Equality Forum to Present 31 New Icons for LGBT History Month
In its sixth year commemorating LGBT History Month online, Philadelphia-based Equality Forum (EF) will unveil a new icon each day in October at lgbthistorymonth.com. The page for each honoree will feature text and video biographies, images and more. The total number of icons has grown to 186, and this year the website includes a searchable database for those interested in learning more about the important achievements of the icons.
Inspired by pre-Stonewall gay and lesbian Independence Hall demonstrators, Equality Forum (then called PrideFest Philadelphia) began presenting substantive educational and historically relevant programs in the early 1990s. Over the last two decades, it has grown into an international LGBT civil rights organization. In addition to being the caretaker for LGBT History Month, EF has produced three documentary films, hosts its annual, weeklong Equality Forum and manages several other high-impact initiatives.
Rodney Wilson, a Missouri high school teacher, came up with the idea for LGBT History Month in 1994. Teachers and community leaders chose October as the celebratory month, as it fell during the school year and already contained the existing tradition of National Coming Out Day (Oct. 11). According to Equality Forum executive director Malcolm Lazin, EF assumed responsibility for LGBT History Month in 2006 and brought it to the Web as an educational resource for teachers, students, the larger LGBT community, its allies and the press.
Lazin noted that LGBT persons are the only minority group that is not formally taught about its own history. His organization aims to help fill in the historical gaps and shine light on LGBT achievements. Equality Forum collaborates with GLSEN (Gay, Lesbian and Straight Education Network) for educational content, and students and educators can share their exhibit photos online. Site visitors can take weekly trivia quizzes and the final Rainbow Challenge.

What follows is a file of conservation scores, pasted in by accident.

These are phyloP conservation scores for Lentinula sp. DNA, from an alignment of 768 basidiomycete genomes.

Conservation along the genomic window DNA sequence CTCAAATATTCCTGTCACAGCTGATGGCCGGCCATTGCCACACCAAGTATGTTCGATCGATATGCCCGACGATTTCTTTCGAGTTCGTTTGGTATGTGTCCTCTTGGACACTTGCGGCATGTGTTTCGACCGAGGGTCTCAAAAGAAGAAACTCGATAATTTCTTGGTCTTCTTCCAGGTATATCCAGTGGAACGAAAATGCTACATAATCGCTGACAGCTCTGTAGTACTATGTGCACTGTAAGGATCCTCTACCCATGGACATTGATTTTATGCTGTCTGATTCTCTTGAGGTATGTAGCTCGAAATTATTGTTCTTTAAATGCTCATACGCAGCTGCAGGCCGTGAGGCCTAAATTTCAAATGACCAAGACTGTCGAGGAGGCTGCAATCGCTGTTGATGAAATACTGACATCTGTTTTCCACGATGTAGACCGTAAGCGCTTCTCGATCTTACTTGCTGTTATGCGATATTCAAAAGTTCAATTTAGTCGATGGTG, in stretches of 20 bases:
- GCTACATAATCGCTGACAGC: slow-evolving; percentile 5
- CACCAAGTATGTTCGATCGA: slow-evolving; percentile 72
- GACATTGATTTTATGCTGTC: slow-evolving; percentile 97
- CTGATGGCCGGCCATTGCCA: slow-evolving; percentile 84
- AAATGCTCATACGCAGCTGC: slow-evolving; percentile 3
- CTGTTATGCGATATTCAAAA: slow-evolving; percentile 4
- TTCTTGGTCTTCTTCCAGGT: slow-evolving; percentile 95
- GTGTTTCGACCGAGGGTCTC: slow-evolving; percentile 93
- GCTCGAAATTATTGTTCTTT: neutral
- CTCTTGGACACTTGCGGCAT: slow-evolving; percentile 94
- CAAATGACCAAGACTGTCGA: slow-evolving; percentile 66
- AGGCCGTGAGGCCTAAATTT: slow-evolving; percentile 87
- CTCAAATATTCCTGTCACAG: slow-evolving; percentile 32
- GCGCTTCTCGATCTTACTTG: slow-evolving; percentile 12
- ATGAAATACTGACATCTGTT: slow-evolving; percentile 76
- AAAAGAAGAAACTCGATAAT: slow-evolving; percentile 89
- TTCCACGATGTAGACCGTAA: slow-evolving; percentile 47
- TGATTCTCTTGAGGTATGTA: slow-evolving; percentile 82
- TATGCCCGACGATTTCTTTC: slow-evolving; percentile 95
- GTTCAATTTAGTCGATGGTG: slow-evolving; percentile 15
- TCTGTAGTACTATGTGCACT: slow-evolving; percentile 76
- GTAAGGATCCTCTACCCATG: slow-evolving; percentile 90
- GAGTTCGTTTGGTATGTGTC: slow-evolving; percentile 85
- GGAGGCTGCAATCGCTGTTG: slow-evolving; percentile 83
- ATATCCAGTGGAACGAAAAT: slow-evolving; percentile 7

Equality Forum solicits icon nominations each year, and LGBT History Month co-chairs Katherine Sender, a professor at Annenberg School for Communication at the University of Pennsylvania, and Kenji Yoshino, a professor at the New York University School of Law, review them and recommend a final slate of names. In 2010, around 700 organizations collaborated with the site and the website itself tallied about six million hits.
On the Web
A Few LGBT Icons of Local Provenance
excerpted from lgbthistorymonth.com
A political commentator, author and editor, Keith Boykin was born and spent part of his childhood in St. Louis. He graduated from Dartmouth University with a B.A. in government. He attended Harvard Law School and worked in Bill Clinton’s 1992 presidential campaign, later working as special assistant to the president and liaison to the LGBT community. Boykin was executive director of the National Black Lesbian and Gay Leadership Forum